So long as the Israeli military point of view is part of Western strategic thinking, a regime change in Damascus must re-surface as a Washington priority, should Hillary Clinton win.

Such an operation would require coordination with the Saudis as well. In other words, the current nosedive in Saudi saliency maybe quite as dramatically arrested. Zakir Naik’s protectors in Riyadh may yet be able to stiffen their sinews and summon up the blood. Good for Naik. Also, Delhi will then have to place Bangladesh Prime Minister Sheikh Hasina’s concerns in the balance. Apparently, Naik’s evangelical mesmerism is causing concerns in Dhaka where acts of terror have picked up in frequency, allegedly influenced by his eloquence. (IANS)

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  • Kabir Chaudhary

    If that’s the case, India needs to more careful.

  • Jose Hussain

    BS journalism – Indian propaganda

    • Beating Vegas

      I’m sure most of the rational world is a propaganda to you…seek some entertainment and live….we don’t need your types to have us live like animals too

Next Story

Despite Pleas From Senate, U.S. President Donald Trump Stands By Saudi Prince

Trump said he could abide by legislation ending U.S. support for the Saudi-led war effort in Yemen

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Donald Trump, Prince
U.S. President Donald Trump sits for an exclusive interview with Reuters journalists in the Oval Office at the White House in Washington. VOA

U.S. President Donald Trump said on Tuesday that he stood by Saudi Arabia’s crown prince despite a CIA assessment that he ordered the killing of journalist Jamal Khashoggi and pleas from U.S. senators for Trump to condemn the kingdom’s de facto ruler.

Trump refused to comment on whether Crown Prince Mohammed bin Salman was complicit in the murder, but he provided perhaps his most explicit show of support for the prince since Khashoggi’s death more than two months ago.

“He’s the leader of Saudi Arabia. They’ve been a very good ally,” Trump said in an interview in the Oval Office.

Saudi Arabia Prince
Saudi Crown Prince Mohammed bin Salman attends the second day of the Future Investment Initiative conference, in Riyadh, Saudi Arabia. VOA

Asked by Reuters if standing by the kingdom meant standing by the prince, known as MbS, Trump responded: “Well, at this moment, it certainly does.”

Some members of Saudi Arabia’s ruling family are agitating to prevent MbS from becoming king, sources close to the royal court have told Reuters, and believe that the United States and Trump could play a determining role.

“I just haven’t heard that,” Trump said. “Honestly, I can’t comment on it because I had not heard that at all. In fact, if anything, I’ve heard that he’s very strongly in power.”

While Trump has condemned the murder of Khashoggi, a U.S. resident and Washington Post columnist who was often critical of MbS, he has given the benefit of the doubt to the prince with whom he has cultivated a deep relationship.

Trump again reiterated on Tuesday that the “crown prince vehemently denies” involvement in a killing that has sparked outrage around the world.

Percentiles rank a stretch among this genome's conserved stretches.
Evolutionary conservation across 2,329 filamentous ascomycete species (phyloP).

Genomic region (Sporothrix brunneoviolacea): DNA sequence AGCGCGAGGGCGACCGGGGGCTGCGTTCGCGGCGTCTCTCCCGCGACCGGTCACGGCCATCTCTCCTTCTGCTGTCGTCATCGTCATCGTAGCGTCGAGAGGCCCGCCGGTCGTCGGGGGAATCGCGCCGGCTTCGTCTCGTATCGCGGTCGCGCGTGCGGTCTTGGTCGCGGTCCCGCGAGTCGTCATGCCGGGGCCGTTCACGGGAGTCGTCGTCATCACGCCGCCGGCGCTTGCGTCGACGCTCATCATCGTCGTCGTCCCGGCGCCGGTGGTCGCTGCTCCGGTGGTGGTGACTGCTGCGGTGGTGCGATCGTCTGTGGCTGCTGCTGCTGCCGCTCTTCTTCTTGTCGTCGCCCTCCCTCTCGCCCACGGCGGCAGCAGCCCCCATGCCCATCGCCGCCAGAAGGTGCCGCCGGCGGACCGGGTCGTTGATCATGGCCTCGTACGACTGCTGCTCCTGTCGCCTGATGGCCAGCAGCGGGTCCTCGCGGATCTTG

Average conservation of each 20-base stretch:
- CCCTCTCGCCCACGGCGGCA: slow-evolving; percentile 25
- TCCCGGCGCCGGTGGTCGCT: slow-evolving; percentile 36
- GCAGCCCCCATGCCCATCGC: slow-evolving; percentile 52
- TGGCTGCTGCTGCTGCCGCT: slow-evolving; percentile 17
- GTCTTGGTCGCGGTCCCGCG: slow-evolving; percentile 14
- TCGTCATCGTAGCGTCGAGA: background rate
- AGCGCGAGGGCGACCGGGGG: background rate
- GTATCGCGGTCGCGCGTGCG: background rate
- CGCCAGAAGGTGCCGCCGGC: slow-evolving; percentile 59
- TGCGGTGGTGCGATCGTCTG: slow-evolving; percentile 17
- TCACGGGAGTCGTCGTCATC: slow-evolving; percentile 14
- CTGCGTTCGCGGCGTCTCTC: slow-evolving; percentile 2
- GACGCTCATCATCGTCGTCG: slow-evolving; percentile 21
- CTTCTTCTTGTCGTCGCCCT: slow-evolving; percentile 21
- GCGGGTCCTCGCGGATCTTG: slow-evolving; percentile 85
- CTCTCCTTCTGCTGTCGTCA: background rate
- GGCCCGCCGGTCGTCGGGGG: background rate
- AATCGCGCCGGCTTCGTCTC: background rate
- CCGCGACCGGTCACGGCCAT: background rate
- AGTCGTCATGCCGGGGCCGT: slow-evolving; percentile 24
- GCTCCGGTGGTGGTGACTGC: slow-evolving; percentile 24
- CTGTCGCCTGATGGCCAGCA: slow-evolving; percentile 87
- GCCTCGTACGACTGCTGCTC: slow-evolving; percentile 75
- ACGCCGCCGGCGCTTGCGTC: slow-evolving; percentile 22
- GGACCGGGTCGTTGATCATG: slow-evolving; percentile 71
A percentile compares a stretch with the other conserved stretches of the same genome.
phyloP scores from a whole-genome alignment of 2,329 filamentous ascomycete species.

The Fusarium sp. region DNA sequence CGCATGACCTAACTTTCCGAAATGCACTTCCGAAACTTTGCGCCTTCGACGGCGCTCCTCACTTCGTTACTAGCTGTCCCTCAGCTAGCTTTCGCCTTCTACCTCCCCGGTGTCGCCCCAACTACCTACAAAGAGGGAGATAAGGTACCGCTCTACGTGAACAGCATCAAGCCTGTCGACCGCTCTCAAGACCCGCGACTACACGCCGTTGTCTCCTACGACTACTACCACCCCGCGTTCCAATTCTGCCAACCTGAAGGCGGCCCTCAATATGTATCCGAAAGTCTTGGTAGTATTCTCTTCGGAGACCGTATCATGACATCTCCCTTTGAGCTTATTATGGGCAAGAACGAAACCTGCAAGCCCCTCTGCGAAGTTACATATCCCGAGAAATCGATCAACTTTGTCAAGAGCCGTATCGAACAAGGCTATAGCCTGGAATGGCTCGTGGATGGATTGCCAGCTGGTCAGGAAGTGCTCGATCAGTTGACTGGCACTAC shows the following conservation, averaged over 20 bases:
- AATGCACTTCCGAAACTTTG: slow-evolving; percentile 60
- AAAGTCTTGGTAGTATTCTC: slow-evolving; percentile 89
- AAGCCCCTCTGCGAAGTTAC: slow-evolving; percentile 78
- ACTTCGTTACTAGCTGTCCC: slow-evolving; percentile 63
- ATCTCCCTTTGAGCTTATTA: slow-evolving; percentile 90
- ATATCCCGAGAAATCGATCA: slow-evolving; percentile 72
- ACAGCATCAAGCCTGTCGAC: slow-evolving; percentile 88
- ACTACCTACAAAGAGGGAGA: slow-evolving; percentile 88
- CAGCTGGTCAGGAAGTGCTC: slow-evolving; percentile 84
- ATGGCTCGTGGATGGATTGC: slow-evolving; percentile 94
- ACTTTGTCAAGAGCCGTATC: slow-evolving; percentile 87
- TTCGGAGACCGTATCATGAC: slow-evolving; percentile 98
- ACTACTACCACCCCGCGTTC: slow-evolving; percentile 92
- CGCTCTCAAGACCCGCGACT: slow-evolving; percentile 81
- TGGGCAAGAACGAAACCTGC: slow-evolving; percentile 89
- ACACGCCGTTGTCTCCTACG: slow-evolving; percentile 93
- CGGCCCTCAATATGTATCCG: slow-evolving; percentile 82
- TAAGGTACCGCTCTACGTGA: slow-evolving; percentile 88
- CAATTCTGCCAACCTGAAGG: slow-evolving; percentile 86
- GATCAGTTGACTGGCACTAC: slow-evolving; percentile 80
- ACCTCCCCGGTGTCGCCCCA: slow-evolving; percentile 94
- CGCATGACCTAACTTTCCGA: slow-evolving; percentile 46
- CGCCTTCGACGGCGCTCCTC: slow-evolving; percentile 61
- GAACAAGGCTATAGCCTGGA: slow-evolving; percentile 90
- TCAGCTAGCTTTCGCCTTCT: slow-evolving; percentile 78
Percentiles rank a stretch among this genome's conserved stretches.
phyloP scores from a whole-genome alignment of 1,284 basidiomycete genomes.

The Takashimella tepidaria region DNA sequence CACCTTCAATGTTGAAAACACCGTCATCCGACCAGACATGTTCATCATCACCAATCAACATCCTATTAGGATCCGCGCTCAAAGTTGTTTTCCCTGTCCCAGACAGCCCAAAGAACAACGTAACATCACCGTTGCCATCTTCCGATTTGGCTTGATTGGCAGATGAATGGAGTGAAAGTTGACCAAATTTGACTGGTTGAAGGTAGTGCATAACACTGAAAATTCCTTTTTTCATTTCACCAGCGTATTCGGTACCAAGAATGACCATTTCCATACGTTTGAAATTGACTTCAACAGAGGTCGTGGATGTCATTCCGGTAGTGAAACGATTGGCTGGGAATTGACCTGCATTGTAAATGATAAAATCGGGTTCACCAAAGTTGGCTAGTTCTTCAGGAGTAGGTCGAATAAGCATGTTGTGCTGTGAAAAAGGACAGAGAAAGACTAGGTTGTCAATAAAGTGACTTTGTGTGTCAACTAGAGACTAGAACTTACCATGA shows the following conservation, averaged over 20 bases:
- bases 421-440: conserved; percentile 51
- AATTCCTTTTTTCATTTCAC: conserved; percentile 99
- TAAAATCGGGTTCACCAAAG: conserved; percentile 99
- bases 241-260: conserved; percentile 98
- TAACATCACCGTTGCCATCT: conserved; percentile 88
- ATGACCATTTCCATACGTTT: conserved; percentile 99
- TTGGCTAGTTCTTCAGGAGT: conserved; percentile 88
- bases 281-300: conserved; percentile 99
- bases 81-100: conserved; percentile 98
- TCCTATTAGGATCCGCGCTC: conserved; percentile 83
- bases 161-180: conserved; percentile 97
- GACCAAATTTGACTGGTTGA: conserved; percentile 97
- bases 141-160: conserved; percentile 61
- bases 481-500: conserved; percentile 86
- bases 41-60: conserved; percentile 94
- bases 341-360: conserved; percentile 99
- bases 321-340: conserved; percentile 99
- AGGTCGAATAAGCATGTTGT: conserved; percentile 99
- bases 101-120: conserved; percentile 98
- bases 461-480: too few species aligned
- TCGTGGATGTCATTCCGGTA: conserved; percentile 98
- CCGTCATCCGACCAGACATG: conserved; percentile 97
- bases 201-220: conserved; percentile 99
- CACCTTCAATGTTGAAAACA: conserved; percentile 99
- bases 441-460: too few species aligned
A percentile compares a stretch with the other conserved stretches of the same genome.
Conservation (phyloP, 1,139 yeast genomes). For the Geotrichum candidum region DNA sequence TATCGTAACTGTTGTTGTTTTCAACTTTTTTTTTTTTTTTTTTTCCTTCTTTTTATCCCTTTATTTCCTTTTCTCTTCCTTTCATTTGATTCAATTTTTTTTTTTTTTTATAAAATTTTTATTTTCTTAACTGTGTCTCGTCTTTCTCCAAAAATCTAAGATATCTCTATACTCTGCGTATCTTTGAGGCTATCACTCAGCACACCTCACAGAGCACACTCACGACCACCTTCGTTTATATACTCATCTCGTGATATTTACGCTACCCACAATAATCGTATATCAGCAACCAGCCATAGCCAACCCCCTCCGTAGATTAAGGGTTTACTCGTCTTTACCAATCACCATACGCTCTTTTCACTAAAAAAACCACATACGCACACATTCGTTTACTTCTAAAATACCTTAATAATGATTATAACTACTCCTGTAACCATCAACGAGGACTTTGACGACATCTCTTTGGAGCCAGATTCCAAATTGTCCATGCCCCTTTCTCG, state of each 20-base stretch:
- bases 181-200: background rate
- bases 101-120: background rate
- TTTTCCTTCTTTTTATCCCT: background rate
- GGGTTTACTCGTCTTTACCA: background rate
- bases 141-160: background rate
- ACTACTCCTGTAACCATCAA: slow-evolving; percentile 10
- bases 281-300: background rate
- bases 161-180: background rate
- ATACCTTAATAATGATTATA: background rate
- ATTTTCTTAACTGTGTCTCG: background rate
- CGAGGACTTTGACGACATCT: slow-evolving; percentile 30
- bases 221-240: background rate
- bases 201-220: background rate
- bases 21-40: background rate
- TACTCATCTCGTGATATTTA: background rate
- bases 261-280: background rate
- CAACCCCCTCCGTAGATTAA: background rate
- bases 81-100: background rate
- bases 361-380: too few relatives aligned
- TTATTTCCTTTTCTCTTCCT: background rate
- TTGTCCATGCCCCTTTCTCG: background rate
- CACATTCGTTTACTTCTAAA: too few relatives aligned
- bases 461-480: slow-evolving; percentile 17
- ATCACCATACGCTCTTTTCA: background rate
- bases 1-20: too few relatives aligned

Khashoggi, Prince
Saudi journalist Jamal Khashoggi speaks during a press conference in Manama, Bahrain. VOA

Trump has come under fierce criticism from fellow Republicans in the Senate over the issue, particularly after CIA Director Gina Haspel briefed them. Last month, the CIA assessed that MbS ordered the killing, which Trump called “very premature.”

“You have to be willfully blind not to come to the conclusion that this was orchestrated and organized by people under the command of MbS,” Republican Senator Lindsey Graham, a Trump ally, said last week.

Meeting with Senators

Graham and other senators who have supported the U.S.-Saudi alliance over the years have said that Trump should impose more sanctions after a first round targeted 17 Saudis for their alleged role in the killing in the Saudi consulate in Istanbul on Oct. 2.

USA, Prince
Sen. Lindsey Graham speaks to reporters after a closed-door security briefing by CIA Director Gina Haspel on the slaying of Saudi journalist Jamal Khashoggi and involvement of the Saudi crown prince, Mohammed bin Salman, at the Capitol in Washington. VOA

As the Senate considers this week a joint resolution condemning the crown prince for the killing, something that the president would have to sign or veto if passed by Congress, Trump said he would meet with senators.

Trump said he hoped senators would not propose stopping arms sales to the Saudis, deals he has doggedly fought to save ever since the gruesome details of Khashoggi’s murder were leaked by Turkey.

“And I really hope that people aren’t going to suggest that we should not take hundreds of billions of dollars that they’re going to siphon off to Russia and to China,” Trump said.

Also Read: The Khashoggi Killing Creates Differences Between Trump And U.S. Lawmakers

Trump said he could abide by legislation ending U.S. support for the Saudi-led war effort in Yemen, a proxy war with regional rival Iran that has led to a deepening humanitarian disaster.

“Well, I’m much more open to Yemen because frankly, I hate to see what’s going on in Yemen,” Trump said. “But it takes two to tango. I’d want to see Iran pull out of Yemen too. Because – and I think they will.” (VOA)